• Ingest protein-carbohydrate drinks after exercise rather than protein alone. Ideally, consume a drink made up of about 1g per kg of carbohydrate and 0.5g per kg of protein within 30 minutes of training, and eat a high-carbohydrate meal within two hours
  • Consume a light pre-exercise snack: 50g of carbohydrate and 5-10g of protein taken before a training session can increase carbohydrate availability towards the end of an intense exercise bout and increase the availability of amino acids to muscles. However, make sure your snacks are low in fat to allow for rapid gastric emptying
  • Use protein/carbohydrate drinks during very long events: a solution containing 73g carbohydrate and 18g protein per litre, consumed at a rate of 1ml per kg of body weight per minute, may delay the onset of fatigue and reduce muscle damage
  • Consume quick-digesting proteins such as soy and whey immediately after training: this may be especially important for older athletes
  • At other meals, consume a mix of proteins to promote a more sustained release of amino acids into the body
  • Adding branched-chain amino acids (BCAAs) to your normal protein intake may be useful for athletes undergoing prolonged or heavy training, and this may be particularly true for events/sports requiring large amounts of mental agility and motor coordination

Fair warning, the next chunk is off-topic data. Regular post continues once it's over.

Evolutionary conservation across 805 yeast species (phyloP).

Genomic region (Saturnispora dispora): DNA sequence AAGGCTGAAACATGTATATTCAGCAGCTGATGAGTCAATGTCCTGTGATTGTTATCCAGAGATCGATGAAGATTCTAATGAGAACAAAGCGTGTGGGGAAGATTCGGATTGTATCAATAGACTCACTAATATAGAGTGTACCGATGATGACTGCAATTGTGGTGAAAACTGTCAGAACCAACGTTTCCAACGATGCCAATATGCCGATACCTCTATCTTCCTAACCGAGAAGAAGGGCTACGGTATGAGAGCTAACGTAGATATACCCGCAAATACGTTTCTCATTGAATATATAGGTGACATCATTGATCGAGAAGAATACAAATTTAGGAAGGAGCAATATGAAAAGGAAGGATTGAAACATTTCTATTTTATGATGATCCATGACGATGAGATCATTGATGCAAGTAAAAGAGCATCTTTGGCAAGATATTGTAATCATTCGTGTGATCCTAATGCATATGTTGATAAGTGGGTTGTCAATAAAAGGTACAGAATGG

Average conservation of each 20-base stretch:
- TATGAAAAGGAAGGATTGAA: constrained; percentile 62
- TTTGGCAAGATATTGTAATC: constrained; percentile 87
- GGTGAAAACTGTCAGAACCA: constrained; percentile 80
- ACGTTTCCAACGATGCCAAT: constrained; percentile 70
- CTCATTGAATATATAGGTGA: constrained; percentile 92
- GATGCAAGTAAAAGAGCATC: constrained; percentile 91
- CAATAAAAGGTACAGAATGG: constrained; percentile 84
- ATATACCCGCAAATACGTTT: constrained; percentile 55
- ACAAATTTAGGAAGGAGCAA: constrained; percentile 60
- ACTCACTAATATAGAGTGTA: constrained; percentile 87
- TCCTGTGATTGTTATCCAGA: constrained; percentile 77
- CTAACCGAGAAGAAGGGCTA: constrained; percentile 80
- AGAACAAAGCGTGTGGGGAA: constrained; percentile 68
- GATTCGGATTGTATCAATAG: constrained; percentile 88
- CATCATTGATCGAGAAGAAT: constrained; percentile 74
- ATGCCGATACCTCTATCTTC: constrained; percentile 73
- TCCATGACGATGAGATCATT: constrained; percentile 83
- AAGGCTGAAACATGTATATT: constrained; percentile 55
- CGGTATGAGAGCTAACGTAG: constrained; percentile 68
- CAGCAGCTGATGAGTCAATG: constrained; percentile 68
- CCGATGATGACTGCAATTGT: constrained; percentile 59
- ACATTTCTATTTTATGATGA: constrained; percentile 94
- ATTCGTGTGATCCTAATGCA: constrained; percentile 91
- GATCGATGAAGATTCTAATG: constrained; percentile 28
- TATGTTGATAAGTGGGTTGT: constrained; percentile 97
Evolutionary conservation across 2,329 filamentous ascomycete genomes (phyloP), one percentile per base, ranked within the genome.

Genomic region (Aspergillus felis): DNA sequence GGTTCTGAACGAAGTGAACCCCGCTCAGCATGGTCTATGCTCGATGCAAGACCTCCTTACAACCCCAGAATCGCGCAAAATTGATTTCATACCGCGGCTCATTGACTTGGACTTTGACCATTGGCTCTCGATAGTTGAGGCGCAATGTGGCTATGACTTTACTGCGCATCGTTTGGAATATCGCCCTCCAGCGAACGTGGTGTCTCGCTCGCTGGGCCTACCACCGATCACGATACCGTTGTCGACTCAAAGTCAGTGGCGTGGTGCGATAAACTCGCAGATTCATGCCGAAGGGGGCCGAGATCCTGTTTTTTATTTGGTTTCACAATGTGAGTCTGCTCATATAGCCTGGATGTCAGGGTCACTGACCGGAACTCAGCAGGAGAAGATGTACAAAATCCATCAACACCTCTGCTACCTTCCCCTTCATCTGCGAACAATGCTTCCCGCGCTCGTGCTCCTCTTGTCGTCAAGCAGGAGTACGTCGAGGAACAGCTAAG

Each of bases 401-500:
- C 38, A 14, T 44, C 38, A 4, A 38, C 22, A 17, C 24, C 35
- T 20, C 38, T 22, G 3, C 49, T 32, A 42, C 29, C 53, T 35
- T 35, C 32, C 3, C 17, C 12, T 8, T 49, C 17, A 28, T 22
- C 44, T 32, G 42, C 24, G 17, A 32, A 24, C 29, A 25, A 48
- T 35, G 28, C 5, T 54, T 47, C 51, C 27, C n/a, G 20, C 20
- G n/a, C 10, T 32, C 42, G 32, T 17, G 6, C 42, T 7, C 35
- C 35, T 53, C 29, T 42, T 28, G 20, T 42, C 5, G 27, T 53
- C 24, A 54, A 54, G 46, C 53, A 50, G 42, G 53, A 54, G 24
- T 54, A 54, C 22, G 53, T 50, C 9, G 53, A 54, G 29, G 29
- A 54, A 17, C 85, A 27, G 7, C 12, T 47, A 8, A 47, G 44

• HMB supplementation, at 3g per day, maybe a useful additional strategy for novice athletes or those returning to training after a layoff (HMB is a leucine metabolite)
  • Ensure that your overall diet is of high quality and as whole and unprocessed as possible: this will ensure adequate intakes of other nutrients essential for protein metabolisms, such as zinc and B vitamins

Source of Protein

Proteins that contain all the essential amino acids in approximately the right proportions for your body's requirements are sometimes called 'high-biological-value' proteins. These are found in foods derived from animals: meat, fish, eggs, milk and dairy products.


  1. BEAN, A (1993) The complete guide to Sports Nutrition. 1st ed. London: A & C Black
  2. McARDLE, W.D. et al. (2000) Training muscles to become stronger. In: McARDLE, W.D. et al., 2nd ed. Essentials of Exercise Physiology, USA: Lippincott Williams and Wilkins, p. 56

Page Reference

If you quote information from this page in your work, then the reference for this page is:

  • MACKENZIE, B. (2001) Proteins [WWW] Available from: [Accessed